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have used Stack Overflow as a resource hundreds of times, but my first time posting a question for some help!

I've got a table in SQL Server 2005 which contains 4 nVarChar(Max) fields. I'm trying to pull out the data from an Access (2010) VBA Module using ADO 2.8 I'm connecting using SQL driver SQLNCLI10

(I can't use a linked table, as the 'table' I will ultimately be querying is a Table-Valued Function)

When I then print / use the recordset, the data is getting jumbled and concatenated with other fields in the same record - with a bunch of obscure characters thrown in.

The VBA: (various other methods were tried with the same result)

Sub TestWithoutCasting()
Dim cn As New ADODB.Connection
Dim rs As New ADODB.Recordset
Dim i As Integer

cn.Open "Data Source=ART;DataTypeCompatibility=80;MARS Connection=True;"

Set rs = cn.Execute("SELECT * FROM JobDetail WHERE JobID = 2558 ORDER BY SeqNo ASC")

Do While Not rs.EOF

    For i = 1 To rs.Fields.Count
        Debug.Print rs.Fields(i).Name & ": " & rs.Fields(i).Value
    Next i


End Sub

Example Output:

SeqNo: 1
CommandID: 2
Parameter1:     2 Daily Report    é [& some other chars not showing on here]
Parameter2: [Null]
Parameter3: [Null]
Parameter4: [Null]
Description: Daily Report
Active: False

Expected Output:

SeqNo: 1
CommandID: 2
Parameter1: SELECT  Day_Number  ,Day_Text  ,Channel_Group_ID [...etc]
Parameter2: [Null]
Parameter3: [Null]
Parameter4: [Null]
Description: Daily Report
Active: False

So, it's grabbing bits of data from other fields instead of the correct data (in this case, it's an SQL statement)

I then tried casting the nvarchar(max) fields as text at source

View Created:

    CREATE VIEW TestWithCast 
    SELECT jd.JobID, jd.SeqNo, jd.CommandID
    ,cast(jd.Parameter1 as text) as Parameter1
    ,cast(jd.Parameter2 as text) as Parameter2
    ,cast(jd.Parameter3 as text) as Parameter3
    ,cast(jd.Parameter4 as text) as Parameter4

    FROM JobDetail jd

Now, I initially had some luck here - using the same code as above does bring back data - but when I use this code in my main code (which jumps in & out of other procedures); as soon as I've queried the first result of the recordset, it appears to wipe the rest of the records / fields, setting them to Null. I also tried setting the value of each field to a variable whilst the rest of the vba runs before getting the next record - but this doesn't help either.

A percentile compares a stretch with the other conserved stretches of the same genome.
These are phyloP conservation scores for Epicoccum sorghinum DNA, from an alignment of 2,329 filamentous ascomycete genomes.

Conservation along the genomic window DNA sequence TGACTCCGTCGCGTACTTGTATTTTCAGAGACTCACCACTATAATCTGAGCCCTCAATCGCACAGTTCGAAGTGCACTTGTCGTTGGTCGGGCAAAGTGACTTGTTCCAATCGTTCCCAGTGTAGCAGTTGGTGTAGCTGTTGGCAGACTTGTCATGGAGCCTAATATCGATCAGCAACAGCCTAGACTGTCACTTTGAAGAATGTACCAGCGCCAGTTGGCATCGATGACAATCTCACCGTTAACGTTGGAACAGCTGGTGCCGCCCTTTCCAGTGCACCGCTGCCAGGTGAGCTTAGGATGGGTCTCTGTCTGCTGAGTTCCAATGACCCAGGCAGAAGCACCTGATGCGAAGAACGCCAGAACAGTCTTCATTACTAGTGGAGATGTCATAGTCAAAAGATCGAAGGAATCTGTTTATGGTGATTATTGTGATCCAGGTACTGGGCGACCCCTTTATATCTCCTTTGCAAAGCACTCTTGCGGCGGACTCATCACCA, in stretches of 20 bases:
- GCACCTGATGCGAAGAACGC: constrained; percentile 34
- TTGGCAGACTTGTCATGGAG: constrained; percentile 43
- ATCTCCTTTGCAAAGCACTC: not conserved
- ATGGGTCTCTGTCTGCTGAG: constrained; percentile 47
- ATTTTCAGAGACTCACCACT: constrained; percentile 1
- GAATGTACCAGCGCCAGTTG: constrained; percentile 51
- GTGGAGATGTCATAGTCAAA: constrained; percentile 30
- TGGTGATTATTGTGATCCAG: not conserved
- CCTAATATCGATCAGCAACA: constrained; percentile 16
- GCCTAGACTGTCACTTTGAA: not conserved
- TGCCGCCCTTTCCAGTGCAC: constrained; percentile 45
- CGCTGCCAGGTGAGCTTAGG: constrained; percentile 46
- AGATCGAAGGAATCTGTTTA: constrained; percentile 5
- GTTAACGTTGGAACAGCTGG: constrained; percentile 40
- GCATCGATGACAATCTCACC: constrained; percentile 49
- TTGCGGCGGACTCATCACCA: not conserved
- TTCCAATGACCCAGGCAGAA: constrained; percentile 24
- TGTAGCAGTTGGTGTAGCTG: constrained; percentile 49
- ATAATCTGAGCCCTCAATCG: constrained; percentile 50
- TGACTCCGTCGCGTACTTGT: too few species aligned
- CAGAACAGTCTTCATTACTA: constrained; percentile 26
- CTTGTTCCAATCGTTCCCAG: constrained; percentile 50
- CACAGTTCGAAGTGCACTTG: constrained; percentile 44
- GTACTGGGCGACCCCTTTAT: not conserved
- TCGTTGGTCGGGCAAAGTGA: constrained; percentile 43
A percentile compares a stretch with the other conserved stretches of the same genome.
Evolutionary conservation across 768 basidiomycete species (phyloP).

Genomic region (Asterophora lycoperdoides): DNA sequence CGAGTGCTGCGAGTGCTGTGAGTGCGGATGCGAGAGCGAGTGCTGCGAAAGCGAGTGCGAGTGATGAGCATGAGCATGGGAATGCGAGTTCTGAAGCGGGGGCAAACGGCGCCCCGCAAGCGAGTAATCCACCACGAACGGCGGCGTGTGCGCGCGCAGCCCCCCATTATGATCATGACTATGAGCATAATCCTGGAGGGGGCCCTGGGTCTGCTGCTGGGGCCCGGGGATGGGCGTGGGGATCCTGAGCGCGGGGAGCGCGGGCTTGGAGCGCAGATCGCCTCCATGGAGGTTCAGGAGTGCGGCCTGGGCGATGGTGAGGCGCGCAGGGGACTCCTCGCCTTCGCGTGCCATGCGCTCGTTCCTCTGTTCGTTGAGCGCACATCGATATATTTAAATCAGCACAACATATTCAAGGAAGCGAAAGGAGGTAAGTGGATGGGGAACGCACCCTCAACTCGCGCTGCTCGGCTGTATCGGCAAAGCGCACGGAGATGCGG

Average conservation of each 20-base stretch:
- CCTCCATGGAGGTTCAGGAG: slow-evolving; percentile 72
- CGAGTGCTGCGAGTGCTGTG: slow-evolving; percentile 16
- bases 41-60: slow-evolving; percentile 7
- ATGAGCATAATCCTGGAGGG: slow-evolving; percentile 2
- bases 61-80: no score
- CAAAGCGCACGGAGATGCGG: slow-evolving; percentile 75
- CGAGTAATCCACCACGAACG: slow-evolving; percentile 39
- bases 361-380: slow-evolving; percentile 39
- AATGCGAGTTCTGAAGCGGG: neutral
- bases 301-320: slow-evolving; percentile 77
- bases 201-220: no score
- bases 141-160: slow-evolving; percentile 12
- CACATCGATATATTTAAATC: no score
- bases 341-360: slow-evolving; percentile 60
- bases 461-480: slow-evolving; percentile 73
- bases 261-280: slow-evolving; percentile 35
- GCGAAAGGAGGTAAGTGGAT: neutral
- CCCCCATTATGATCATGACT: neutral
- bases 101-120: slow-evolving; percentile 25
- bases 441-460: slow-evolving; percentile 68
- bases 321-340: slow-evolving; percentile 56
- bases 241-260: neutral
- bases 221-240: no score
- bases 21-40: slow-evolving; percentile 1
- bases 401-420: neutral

It almost feels like I need to dump the recordset into a local Access table, and query from there - which is a bazaar workaround for what is already a workaround (by casting as text).

I there something I'm completely missing here, or do I indeed need to cast as text and load to a local table?

Thanks for any help - it's driving me mad!

ps. Hope I've given the right level of detail / info - please let me know if I missed anything key.


Yikes, I think I've done it / found the issue... I changed the driver to SQLSRV32 (v6.01) - and seems to work fine directly against the text casted field. So... why would it work with an older driver but not the newer 'recommended' (by various sources I read) as the one to use. And... will there be a significant drawback in using this over the native client?


Ok, I've tried a few drivers on a few machines, in each case with both the TEXT CASTING and Directly to VARCHAR MAX..

[On my windows 7 machine w/ SQLSMS 2008]

SQL Native Client 10.0 - Neither method works reliably with this driver SQL Server 6.01 - BOTH methods appear to work reliably - further testing needed though

[On our production server w/ SQLS 2005]

SQL Native Client (v2005.90) - Does not work at all with varchar(max), but DOES work with text casting SQL Server (v2008.86) - BOTH methods appear to work reliably - further testing needed though

This should make deployment interesting!

share|improve this question
Worth a try: Stop using SELECT * (you should stop doing that anyway), name your columns and name the NVARCHAR(MAX) last. This could be carryover from similar problems with TEXT/NTEXT I wrote about many years ago. –  Aaron Bertrand Mar 6 '13 at 14:42
Thanks Aaron - only used Select * for the example - not normally that sloppy! I did try playing around with the field order, but all 4 'Parameter' field are nvarchar(max) - with different ones being populated on each record - sometimes just 1 of them, sometimes all. (ps, interesting articles, thanks - having a read though them) –  aldredd Mar 6 '13 at 15:03

2 Answers 2

It's not a real answer, because I did not test it, but ... You are using a "DataTypeCompatibility=80" parameter in your connection. As far as I know, DataTypeCompatibility=80 refers to SQL Server 2000, where the nvarchar(max) field type was still not implemented.

share|improve this answer
Ooh, good catch, read right past that. Also why are you using MARS? –  Aaron Bertrand Mar 6 '13 at 15:24
If I don't include the DataType, it doesn't work at all - I get no data for that field. MARS prob not needed, I think it was in there when I first got it close to working, and never took off. Have now removed, but kept DataType –  aldredd Mar 6 '13 at 15:34
You could try a DataTypeCompatibility=90 (for a 2005 SQL Server), or even 100 (for a 2008 SQL Server), depending on your server. –  Philippe Grondier Mar 6 '13 at 15:39
Thanks Philippe, it hasn't changed the behaviour, but have updated to '90' in line with the database being used. –  aldredd Mar 6 '13 at 15:56
I have been requesting fields of such a type from a 2005 (and now 2008 )server through an SQLOLEDB connection (Provider=SQLOLEDB.1) without any problem for years. –  Philippe Grondier Mar 6 '13 at 16:06

I had the same problem, solved it by converting the field to an nvarchar(1000). Would be an easy, compatible solution for your problem if 1000 chars is enough.

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